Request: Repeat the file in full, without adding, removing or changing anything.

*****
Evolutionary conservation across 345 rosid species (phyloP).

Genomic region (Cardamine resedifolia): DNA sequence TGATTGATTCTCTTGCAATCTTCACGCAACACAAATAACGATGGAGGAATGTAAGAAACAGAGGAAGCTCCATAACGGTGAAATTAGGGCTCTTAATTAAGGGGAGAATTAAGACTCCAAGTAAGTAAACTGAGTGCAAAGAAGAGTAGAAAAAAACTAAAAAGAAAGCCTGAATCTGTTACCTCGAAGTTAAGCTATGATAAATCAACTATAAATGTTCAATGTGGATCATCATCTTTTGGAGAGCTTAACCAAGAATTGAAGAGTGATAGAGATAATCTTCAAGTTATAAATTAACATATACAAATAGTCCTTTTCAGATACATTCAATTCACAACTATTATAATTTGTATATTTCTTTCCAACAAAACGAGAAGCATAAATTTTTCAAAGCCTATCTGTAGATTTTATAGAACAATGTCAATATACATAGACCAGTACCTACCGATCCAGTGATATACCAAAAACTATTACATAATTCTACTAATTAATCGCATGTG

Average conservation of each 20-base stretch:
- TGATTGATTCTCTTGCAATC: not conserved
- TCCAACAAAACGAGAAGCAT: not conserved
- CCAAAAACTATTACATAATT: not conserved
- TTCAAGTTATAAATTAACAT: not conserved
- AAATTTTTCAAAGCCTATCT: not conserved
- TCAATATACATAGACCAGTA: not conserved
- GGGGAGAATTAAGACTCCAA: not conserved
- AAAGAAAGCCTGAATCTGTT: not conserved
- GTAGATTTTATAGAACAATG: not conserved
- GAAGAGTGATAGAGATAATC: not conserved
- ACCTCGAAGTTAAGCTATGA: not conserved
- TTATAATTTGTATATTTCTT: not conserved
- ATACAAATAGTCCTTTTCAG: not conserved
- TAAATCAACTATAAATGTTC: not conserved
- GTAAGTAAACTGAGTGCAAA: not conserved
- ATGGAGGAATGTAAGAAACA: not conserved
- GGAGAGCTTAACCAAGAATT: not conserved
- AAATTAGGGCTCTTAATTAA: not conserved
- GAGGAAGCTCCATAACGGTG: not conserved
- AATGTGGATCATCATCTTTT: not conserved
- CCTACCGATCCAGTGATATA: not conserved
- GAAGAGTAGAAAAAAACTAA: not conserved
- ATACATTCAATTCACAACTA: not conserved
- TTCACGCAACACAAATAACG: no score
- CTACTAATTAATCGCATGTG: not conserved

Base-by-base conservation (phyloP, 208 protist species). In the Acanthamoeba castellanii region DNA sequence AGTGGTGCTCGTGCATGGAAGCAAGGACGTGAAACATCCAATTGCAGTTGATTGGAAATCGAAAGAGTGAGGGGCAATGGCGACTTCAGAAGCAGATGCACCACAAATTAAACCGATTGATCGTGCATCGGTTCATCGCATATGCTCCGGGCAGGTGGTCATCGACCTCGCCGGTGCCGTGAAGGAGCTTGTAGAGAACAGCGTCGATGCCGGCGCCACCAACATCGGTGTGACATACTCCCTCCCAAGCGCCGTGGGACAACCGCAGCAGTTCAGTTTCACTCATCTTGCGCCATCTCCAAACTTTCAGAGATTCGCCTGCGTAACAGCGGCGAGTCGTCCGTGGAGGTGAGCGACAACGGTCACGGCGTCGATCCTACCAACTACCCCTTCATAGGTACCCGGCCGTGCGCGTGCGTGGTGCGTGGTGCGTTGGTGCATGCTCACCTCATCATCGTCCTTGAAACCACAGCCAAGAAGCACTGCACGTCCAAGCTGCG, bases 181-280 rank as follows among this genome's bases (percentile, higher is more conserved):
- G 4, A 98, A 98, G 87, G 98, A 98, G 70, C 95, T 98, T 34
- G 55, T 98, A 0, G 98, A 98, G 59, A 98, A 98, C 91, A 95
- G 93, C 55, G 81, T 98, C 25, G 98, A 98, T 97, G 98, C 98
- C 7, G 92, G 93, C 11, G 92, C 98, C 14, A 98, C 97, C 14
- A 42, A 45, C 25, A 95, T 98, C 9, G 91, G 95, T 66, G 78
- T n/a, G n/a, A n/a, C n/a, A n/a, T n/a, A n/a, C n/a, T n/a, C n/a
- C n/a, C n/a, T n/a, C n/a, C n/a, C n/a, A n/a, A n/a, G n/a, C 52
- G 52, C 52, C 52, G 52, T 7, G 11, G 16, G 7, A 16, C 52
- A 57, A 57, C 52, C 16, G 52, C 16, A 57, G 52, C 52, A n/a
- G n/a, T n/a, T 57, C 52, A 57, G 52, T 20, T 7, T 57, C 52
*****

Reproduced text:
Evolutionary conservation across 345 rosid species (phyloP).

Genomic region (Cardamine resedifolia): DNA sequence TGATTGATTCTCTTGCAATCTTCACGCAACACAAATAACGATGGAGGAATGTAAGAAACAGAGGAAGCTCCATAACGGTGAAATTAGGGCTCTTAATTAAGGGGAGAATTAAGACTCCAAGTAAGTAAACTGAGTGCAAAGAAGAGTAGAAAAAAACTAAAAAGAAAGCCTGAATCTGTTACCTCGAAGTTAAGCTATGATAAATCAACTATAAATGTTCAATGTGGATCATCATCTTTTGGAGAGCTTAACCAAGAATTGAAGAGTGATAGAGATAATCTTCAAGTTATAAATTAACATATACAAATAGTCCTTTTCAGATACATTCAATTCACAACTATTATAATTTGTATATTTCTTTCCAACAAAACGAGAAGCATAAATTTTTCAAAGCCTATCTGTAGATTTTATAGAACAATGTCAATATACATAGACCAGTACCTACCGATCCAGTGATATACCAAAAACTATTACATAATTCTACTAATTAATCGCATGTG

Average conservation of each 20-base stretch:
- TGATTGATTCTCTTGCAATC: not conserved
- TCCAACAAAACGAGAAGCAT: not conserved
- CCAAAAACTATTACATAATT: not conserved
- TTCAAGTTATAAATTAACAT: not conserved
- AAATTTTTCAAAGCCTATCT: not conserved
- TCAATATACATAGACCAGTA: not conserved
- GGGGAGAATTAAGACTCCAA: not conserved
- AAAGAAAGCCTGAATCTGTT: not conserved
- GTAGATTTTATAGAACAATG: not conserved
- GAAGAGTGATAGAGATAATC: not conserved
- ACCTCGAAGTTAAGCTATGA: not conserved
- TTATAATTTGTATATTTCTT: not conserved
- ATACAAATAGTCCTTTTCAG: not conserved
- TAAATCAACTATAAATGTTC: not conserved
- GTAAGTAAACTGAGTGCAAA: not conserved
- ATGGAGGAATGTAAGAAACA: not conserved
- GGAGAGCTTAACCAAGAATT: not conserved
- AAATTAGGGCTCTTAATTAA: not conserved
- GAGGAAGCTCCATAACGGTG: not conserved
- AATGTGGATCATCATCTTTT: not conserved
- CCTACCGATCCAGTGATATA: not conserved
- GAAGAGTAGAAAAAAACTAA: not conserved
- ATACATTCAATTCACAACTA: not conserved
- TTCACGCAACACAAATAACG: no score
- CTACTAATTAATCGCATGTG: not conserved

Base-by-base conservation (phyloP, 208 protist species). In the Acanthamoeba castellanii region DNA sequence AGTGGTGCTCGTGCATGGAAGCAAGGACGTGAAACATCCAATTGCAGTTGATTGGAAATCGAAAGAGTGAGGGGCAATGGCGACTTCAGAAGCAGATGCACCACAAATTAAACCGATTGATCGTGCATCGGTTCATCGCATATGCTCCGGGCAGGTGGTCATCGACCTCGCCGGTGCCGTGAAGGAGCTTGTAGAGAACAGCGTCGATGCCGGCGCCACCAACATCGGTGTGACATACTCCCTCCCAAGCGCCGTGGGACAACCGCAGCAGTTCAGTTTCACTCATCTTGCGCCATCTCCAAACTTTCAGAGATTCGCCTGCGTAACAGCGGCGAGTCGTCCGTGGAGGTGAGCGACAACGGTCACGGCGTCGATCCTACCAACTACCCCTTCATAGGTACCCGGCCGTGCGCGTGCGTGGTGCGTGGTGCGTTGGTGCATGCTCACCTCATCATCGTCCTTGAAACCACAGCCAAGAAGCACTGCACGTCCAAGCTGCG, bases 181-280 rank as follows among this genome's bases (percentile, higher is more conserved):
- G 4, A 98, A 98, G 87, G 98, A 98, G 70, C 95, T 98, T 34
- G 55, T 98, A 0, G 98, A 98, G 59, A 98, A 98, C 91, A 95
- G 93, C 55, G 81, T 98, C 25, G 98, A 98, T 97, G 98, C 98
- C 7, G 92, G 93, C 11, G 92, C 98, C 14, A 98, C 97, C 14
- A 42, A 45, C 25, A 95, T 98, C 9, G 91, G 95, T 66, G 78
- T n/a, G n/a, A n/a, C n/a, A n/a, T n/a, A n/a, C n/a, T n/a, C n/a
- C n/a, C n/a, T n/a, C n/a, C n/a, C n/a, A n/a, A n/a, G n/a, C 52
- G 52, C 52, C 52, G 52, T 7, G 11, G 16, G 7, A 16, C 52
- A 57, A 57, C 52, C 16, G 52, C 16, A 57, G 52, C 52, A n/a
- G n/a, T n/a, T 57, C 52, A 57, G 52, T 20, T 7, T 57, C 52